Tuesday, September 1, 2009

AB.com Guest Post - Are Ebony & Jet Worth Saving?!?

[Editor's Note: I'm still on vacation today, so my cyber cousin The Black Snob has the reigns, and examines the looming crisis for two Black institutions, the venerable Ebony and Jet Magazines. On a related note, The Snob and I have a pretty cool collaborative feature in the works. Stay tuned.]

I don't read Ebony or Jet and haven't done much more than skim through one in years. I'm apparently part of the problem that is killing the two magazines -- younger readers who use the internet as their primary news source and not print. According to Black Web 2.0, Johnson Publishing, which owns the magazines, is starting a new push on-line to redevelop their content and make it more internet savvy, but when Jet sent yet another letter in the mail essentially begging for my parents to renew, this time without even having to pay a thing, I realized how dire it was. It was even more interesting how little my parents, who have read both publications their entire lives, seemed interested in renewing.
By some accounts, Johnson Publishing is in crisis mode, with its print advertising revenue down three consecutive years and getting worse because of the recession and the wholesale shifting of advertising dollars to the Internet.

This year alone, Ebony’s advertising revenue has dropped 31.8 percent, according to the Publishers Reference Bureau. And the worst may not be over, as many marketers continue shifting dollars away from black media and focusing on the faster growing Hispanic audience.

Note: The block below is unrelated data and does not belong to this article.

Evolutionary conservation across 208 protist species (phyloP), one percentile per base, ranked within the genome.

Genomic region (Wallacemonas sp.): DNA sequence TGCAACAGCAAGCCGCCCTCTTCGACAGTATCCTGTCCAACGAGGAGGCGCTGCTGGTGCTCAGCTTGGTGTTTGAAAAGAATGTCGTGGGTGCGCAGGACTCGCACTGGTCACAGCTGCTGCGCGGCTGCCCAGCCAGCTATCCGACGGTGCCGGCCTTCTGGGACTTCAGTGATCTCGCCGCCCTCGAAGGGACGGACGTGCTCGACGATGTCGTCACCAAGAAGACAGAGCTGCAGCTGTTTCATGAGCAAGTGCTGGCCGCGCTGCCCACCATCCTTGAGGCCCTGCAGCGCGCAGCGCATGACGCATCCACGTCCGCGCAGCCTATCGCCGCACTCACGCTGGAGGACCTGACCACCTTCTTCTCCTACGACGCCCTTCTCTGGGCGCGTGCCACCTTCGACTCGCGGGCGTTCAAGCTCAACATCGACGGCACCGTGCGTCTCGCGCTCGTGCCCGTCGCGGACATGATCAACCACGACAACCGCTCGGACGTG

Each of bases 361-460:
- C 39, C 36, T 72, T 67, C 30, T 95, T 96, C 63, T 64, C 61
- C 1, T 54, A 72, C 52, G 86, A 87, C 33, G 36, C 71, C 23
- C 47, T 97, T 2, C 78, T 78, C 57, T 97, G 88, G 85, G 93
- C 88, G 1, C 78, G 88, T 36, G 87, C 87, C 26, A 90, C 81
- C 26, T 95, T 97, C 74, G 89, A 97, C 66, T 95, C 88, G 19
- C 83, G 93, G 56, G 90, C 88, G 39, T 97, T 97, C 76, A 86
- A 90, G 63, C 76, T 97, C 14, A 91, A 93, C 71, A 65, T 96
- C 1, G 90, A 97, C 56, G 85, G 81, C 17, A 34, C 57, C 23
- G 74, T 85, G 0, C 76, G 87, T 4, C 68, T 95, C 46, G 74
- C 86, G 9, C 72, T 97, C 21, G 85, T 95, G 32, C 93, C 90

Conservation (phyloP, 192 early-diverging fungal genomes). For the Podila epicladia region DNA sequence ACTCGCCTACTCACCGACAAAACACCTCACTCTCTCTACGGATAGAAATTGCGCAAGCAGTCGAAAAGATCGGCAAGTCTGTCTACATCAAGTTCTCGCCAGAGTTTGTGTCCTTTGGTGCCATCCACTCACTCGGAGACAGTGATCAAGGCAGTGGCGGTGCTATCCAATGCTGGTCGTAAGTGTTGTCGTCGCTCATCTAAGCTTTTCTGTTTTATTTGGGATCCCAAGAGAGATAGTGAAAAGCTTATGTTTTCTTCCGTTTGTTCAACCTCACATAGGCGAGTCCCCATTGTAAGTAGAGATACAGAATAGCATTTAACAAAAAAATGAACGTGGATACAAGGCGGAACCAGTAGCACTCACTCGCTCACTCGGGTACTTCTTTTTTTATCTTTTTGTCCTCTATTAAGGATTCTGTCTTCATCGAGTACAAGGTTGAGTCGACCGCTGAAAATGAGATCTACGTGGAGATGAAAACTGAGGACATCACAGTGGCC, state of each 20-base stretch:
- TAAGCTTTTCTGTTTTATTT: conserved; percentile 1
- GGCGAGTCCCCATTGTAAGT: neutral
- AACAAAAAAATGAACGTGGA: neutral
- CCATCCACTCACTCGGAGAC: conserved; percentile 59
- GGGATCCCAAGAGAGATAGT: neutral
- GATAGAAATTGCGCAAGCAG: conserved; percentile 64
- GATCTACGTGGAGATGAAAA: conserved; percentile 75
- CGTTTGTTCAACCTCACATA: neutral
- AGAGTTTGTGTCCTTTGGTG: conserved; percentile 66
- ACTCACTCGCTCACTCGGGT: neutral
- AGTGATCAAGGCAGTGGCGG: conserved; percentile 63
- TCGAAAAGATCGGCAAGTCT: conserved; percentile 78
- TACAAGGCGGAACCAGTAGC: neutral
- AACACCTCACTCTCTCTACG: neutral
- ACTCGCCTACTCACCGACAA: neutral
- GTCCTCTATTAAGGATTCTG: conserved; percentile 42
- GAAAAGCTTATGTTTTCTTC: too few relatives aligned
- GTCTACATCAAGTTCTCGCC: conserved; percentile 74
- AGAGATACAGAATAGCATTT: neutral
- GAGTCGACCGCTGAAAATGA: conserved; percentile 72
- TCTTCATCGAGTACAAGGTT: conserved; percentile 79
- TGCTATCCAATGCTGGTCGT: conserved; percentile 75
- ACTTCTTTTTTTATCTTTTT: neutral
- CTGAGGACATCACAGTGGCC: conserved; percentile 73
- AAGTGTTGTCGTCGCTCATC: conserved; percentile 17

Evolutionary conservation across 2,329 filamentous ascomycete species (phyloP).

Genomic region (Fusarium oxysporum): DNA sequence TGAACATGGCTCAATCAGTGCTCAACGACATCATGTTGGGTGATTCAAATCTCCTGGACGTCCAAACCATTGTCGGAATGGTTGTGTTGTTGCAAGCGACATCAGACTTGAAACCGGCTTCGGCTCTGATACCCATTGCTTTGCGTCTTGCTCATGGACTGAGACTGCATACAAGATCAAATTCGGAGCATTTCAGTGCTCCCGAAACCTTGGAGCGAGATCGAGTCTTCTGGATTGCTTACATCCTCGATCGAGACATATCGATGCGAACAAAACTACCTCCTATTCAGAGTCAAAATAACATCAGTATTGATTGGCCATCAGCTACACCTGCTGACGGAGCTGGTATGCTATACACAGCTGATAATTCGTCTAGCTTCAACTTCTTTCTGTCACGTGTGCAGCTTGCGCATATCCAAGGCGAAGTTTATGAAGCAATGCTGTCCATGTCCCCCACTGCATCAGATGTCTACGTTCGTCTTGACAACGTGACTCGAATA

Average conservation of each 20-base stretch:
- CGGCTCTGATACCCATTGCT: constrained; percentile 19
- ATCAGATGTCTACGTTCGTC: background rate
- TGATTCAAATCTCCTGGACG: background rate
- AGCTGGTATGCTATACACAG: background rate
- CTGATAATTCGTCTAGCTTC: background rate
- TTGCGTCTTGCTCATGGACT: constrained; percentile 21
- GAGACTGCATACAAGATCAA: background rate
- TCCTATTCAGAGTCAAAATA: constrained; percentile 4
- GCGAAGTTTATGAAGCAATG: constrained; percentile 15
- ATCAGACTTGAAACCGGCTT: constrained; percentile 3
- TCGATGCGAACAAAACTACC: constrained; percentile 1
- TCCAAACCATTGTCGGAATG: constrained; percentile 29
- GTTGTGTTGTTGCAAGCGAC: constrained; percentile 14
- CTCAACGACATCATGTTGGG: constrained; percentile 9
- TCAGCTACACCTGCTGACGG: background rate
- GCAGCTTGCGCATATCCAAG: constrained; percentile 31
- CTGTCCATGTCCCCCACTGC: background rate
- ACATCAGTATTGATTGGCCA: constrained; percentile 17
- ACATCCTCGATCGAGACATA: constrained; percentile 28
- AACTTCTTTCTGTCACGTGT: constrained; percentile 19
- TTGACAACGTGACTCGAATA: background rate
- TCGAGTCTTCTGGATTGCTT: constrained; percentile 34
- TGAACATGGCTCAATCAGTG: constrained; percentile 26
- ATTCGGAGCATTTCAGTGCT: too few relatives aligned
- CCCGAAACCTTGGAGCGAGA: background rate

The situation is so serious that Johnson Publishing has been forced to make a series of staff layoffs totaling some 150 people, according to published reports.
If older people aren't buying and younger people aren't reading, Ebony/Jet is going to have a tough time weathering the great Newspocalyse that has already claimed Vibe Magazine and many others.

Ebony/Jet are the originals, the survivors and the best known black publications in the US. But both have been criticized for their content and their content is why I don't read. I find both magazines lacking in complexity. Others have their reasons for not reading. But part of me is sad that both magazines are struggling in light of the fact there are so few black-owned publications. What would Ebony/Jet have to do to get you interested in reading their product or do you believe that if they can't survive the market they should be allowed to die?

Question: Do you care if Ebony/Jet is still on the shelves? In today's web-centric, postracial America, is there even a need for these magazines anymore? When's the last time you picked up a copy of either?

Amid A Crisis, Ebony and Jet Look To Web For Help. [BlackWeb2.0]

More Snobbery [TheBlackSnob]

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